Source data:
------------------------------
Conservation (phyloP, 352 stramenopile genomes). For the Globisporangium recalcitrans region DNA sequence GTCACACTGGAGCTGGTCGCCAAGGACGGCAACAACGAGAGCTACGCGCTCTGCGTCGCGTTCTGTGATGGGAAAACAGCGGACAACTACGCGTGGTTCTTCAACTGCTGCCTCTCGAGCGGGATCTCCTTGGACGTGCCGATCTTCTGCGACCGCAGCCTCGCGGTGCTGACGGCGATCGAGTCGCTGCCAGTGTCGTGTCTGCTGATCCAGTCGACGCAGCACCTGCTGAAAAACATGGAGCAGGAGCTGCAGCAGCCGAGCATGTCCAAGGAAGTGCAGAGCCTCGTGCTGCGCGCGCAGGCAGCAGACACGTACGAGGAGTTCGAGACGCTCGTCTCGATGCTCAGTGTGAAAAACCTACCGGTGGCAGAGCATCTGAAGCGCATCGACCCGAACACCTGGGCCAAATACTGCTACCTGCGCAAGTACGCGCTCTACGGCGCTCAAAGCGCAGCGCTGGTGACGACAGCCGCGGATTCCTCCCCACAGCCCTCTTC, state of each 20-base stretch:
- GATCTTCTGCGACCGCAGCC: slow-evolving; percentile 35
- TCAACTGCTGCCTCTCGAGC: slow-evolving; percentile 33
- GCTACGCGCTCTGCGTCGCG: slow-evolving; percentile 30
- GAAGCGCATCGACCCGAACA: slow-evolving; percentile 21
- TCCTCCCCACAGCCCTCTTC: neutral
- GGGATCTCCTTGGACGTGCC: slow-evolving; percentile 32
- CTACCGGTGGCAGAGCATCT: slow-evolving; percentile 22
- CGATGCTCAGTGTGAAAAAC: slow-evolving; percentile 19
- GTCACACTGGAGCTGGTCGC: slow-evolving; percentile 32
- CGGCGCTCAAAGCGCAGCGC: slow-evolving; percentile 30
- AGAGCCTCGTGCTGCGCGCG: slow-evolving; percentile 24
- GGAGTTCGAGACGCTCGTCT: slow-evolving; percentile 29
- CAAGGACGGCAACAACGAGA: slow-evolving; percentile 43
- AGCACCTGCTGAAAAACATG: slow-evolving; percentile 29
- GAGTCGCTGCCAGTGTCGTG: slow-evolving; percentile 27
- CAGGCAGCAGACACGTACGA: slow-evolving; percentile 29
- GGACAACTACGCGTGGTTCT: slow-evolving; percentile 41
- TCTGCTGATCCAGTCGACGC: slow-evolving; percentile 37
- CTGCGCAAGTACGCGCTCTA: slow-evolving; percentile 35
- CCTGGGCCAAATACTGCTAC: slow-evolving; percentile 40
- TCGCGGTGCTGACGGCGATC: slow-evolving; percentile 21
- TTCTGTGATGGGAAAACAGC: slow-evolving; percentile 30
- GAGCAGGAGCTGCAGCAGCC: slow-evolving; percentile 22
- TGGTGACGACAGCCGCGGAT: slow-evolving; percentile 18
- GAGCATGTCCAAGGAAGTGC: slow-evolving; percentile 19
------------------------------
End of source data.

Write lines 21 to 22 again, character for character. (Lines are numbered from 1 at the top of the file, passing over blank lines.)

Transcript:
- CCTGGGCCAAATACTGCTAC: slow-evolving; percentile 40
- TCGCGGTGCTGACGGCGATC: slow-evolving; percentile 21